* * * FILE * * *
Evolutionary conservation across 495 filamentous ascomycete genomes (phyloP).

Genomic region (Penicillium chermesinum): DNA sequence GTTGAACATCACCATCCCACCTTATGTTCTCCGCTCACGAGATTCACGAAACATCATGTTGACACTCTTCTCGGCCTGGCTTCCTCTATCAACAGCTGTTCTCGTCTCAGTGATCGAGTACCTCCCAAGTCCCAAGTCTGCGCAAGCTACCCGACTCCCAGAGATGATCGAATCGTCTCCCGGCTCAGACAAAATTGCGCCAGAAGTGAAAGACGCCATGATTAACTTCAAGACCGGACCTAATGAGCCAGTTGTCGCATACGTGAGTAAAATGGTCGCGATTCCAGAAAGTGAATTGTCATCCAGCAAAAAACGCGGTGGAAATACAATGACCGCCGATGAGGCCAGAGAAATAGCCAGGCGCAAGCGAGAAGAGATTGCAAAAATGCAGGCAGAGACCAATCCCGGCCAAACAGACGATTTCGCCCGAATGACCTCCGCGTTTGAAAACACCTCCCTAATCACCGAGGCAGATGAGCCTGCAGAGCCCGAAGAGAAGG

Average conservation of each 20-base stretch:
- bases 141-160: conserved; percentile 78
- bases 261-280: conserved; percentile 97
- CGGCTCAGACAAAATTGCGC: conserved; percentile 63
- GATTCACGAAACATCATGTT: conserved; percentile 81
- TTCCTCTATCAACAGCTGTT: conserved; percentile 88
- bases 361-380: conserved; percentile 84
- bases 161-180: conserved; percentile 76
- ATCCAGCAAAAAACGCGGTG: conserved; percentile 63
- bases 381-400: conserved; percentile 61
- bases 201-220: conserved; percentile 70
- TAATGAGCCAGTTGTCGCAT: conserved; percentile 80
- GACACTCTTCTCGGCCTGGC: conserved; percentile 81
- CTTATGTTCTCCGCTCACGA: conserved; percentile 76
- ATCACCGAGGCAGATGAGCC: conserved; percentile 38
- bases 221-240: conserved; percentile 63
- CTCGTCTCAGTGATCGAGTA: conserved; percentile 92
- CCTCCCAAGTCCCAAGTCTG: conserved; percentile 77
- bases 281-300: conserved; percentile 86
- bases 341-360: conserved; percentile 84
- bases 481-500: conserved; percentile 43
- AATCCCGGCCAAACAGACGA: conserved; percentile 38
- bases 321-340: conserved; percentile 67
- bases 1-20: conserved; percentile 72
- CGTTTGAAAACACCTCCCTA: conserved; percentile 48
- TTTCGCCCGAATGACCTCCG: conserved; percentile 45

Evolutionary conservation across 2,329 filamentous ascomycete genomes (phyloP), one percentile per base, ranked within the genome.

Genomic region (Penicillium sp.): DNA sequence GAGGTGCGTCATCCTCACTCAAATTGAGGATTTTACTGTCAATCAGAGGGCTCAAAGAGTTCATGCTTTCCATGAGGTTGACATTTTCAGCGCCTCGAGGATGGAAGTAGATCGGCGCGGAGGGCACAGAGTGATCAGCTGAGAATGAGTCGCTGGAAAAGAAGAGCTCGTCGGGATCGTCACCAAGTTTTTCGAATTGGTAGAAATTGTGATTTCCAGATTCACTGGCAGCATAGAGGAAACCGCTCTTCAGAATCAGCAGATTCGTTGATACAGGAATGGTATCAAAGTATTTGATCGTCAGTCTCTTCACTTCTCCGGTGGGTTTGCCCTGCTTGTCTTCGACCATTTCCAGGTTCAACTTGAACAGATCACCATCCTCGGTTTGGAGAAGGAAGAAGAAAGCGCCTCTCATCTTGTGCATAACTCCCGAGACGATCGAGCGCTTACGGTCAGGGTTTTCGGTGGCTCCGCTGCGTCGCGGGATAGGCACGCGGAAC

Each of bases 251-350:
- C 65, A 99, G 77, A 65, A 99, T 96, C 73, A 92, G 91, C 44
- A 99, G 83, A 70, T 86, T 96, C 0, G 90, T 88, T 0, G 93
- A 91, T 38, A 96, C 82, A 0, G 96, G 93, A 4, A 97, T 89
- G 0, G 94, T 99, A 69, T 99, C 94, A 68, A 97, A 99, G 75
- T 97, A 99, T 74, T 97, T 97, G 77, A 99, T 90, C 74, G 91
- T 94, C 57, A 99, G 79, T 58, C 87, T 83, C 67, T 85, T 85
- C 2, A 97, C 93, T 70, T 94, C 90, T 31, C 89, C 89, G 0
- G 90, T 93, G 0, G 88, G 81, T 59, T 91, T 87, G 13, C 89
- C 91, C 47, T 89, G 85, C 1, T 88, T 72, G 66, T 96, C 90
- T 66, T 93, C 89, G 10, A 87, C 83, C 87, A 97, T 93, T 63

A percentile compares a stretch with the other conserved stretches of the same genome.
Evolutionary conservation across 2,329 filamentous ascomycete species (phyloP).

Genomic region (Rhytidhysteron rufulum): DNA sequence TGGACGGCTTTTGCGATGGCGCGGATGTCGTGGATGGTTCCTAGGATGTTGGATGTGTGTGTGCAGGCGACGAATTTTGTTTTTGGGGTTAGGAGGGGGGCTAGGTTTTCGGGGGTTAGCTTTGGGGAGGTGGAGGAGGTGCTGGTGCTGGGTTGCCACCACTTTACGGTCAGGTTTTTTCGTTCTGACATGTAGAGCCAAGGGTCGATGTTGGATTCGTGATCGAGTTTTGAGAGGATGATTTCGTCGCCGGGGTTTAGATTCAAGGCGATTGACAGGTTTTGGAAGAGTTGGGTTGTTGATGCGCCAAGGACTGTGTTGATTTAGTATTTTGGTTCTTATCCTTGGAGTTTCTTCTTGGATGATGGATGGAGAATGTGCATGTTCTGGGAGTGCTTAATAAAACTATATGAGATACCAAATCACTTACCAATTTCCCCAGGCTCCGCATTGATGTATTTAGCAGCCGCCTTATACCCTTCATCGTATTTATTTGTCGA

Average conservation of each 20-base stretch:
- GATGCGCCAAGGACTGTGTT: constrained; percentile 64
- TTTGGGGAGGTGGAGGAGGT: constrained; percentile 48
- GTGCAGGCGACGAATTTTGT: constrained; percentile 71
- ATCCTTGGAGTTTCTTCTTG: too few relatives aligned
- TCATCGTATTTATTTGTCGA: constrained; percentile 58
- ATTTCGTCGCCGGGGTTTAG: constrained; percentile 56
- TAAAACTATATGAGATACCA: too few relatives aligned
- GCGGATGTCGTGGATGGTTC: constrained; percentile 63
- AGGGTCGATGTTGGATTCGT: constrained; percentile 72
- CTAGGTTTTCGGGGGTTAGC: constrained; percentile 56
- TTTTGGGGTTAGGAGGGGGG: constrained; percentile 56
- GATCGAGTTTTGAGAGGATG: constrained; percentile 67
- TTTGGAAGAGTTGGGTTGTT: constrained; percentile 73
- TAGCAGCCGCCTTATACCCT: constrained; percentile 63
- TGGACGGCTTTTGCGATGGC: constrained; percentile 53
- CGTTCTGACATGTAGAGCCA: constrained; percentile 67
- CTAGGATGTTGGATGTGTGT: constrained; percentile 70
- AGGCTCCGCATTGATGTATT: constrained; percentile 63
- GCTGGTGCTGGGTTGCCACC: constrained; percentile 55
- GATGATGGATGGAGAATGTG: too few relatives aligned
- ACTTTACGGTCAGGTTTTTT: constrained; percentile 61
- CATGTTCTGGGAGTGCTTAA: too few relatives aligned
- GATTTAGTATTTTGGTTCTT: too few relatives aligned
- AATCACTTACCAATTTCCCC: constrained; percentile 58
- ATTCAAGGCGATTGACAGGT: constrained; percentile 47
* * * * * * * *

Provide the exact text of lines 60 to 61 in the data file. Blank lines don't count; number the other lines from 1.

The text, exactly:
- TGGACGGCTTTTGCGATGGC: constrained; percentile 53
- CGTTCTGACATGTAGAGCCA: constrained; percentile 67